Runner-up appointed by Oxford college after winning scheme foundered
Wright & Wright has won planning for the expansion and remodelling of a building at one of Oxford University’s oldest colleges – almost a decade after losing the design competition to Berman Guedes Stretton.
The practice was appointed by Corpus Christi College last year to increase capacity at its Special Collections Centre and Library, which has one of the finest collections of any Oxford college.
Wright & Wright was approached by the client after it abandoned BGS’s winning scheme – which won planning and listed building consent in 2015 – when that more extensive project was judged too ambitious and expensive.
A new bursar and master joined the college and contacted the firm that had been placed second in the original competition. They were also impressed by Wright & Wright’s work at St John’s and Magdalen colleges, Building Design has been told. Both BGS and Wright & Wright have several completed projects for the university under their belts.
The brief for the new project is more “manageable” while meeting the college’s key aims, said Wright & Wright. Work is due to start on site next year.
Corpus Christi is one of Oxford’s oldest and smallest colleges. Its library, which was founded in the 16th century and houses a collection of 60,000 volumes including works by Galileo, Erasmus and the Venerable Bede, is of national architectural and historical significance.
The college is arranged around a series of interlocking quads on a constrained site in the city centre. The project focuses on the ensemble of buildings around Garden Quad and in particular the grade II-listed Staircase 6 Building, which was designed by Architects Co-Partnership in the late 1950s but has been unsympathetically altered over the years. A new arrival point will be created at the current entrance to this building, providing first-floor access for users with mobility needs.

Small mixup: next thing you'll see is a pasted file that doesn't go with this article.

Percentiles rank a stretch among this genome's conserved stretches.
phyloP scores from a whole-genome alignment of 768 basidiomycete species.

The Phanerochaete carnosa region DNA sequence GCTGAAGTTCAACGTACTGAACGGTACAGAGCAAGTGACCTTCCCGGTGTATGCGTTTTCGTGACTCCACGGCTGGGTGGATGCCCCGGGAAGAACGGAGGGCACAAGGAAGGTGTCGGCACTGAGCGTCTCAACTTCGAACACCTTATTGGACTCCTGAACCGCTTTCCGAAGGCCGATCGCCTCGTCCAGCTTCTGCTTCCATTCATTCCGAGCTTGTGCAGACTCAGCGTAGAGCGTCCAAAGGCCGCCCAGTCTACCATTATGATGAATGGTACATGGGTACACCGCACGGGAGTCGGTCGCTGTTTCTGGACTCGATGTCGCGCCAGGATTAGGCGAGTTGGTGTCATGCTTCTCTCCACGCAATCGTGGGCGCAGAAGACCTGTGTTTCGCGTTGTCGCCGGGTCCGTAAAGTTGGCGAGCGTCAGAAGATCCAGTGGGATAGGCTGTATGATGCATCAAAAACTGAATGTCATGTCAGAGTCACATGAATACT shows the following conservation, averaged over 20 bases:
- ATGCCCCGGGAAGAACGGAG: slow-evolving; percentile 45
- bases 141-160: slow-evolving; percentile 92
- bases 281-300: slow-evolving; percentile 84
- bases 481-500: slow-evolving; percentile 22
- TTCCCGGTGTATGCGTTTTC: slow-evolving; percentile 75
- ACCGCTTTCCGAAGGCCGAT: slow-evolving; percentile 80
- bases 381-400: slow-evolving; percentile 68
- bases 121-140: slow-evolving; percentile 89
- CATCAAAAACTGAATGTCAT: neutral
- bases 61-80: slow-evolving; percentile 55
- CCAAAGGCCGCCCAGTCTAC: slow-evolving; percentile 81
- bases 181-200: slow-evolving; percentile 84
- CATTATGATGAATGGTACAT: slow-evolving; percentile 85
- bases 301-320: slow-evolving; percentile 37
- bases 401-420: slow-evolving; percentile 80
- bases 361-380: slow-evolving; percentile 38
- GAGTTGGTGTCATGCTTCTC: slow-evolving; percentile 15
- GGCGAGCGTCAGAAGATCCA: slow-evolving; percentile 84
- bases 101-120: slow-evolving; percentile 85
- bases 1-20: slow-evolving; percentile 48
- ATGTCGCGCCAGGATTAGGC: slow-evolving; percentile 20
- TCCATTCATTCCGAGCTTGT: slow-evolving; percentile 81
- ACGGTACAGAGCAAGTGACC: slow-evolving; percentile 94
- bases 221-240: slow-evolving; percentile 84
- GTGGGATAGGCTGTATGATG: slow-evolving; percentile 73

The remodelling, designed using Passivhaus principles, will create 35 new reader spaces and six additional spaces for researchers. An additional 1,200m of shelving will be added for the storage of manuscripts and early printed books.
An ashlar stone facade on Oriel Square will replace an existing garage and flat, while a new large glazed opening alludes to the historic notion of the “library window”, giving the college a new civic presence.
>> From the archive: Clare Wright’s Inspiration: Glasgow School of Art
Split over three floors, the new reading room has been designed so all of the desks are in the brightest part of the plan, overlooking the Garden Quad, reducing the need for artificial lighting. Internally, materials such as oak and brass will be used.
Clare Wright, founding partner at Wright & Wright Architects, said the proposal would unpick, restore and enhance the existing building fabric, while adding distinctive contemporary elements.
“Our use of materials reflects an understanding of their inherent characteristics which informs the structure, function and meaning of our buildings,” she said. “We look at what materials can do and we also embrace a culture of craft and making. How things are made influences the solution and the creation of signature details captures and enhances the spirit of the place.”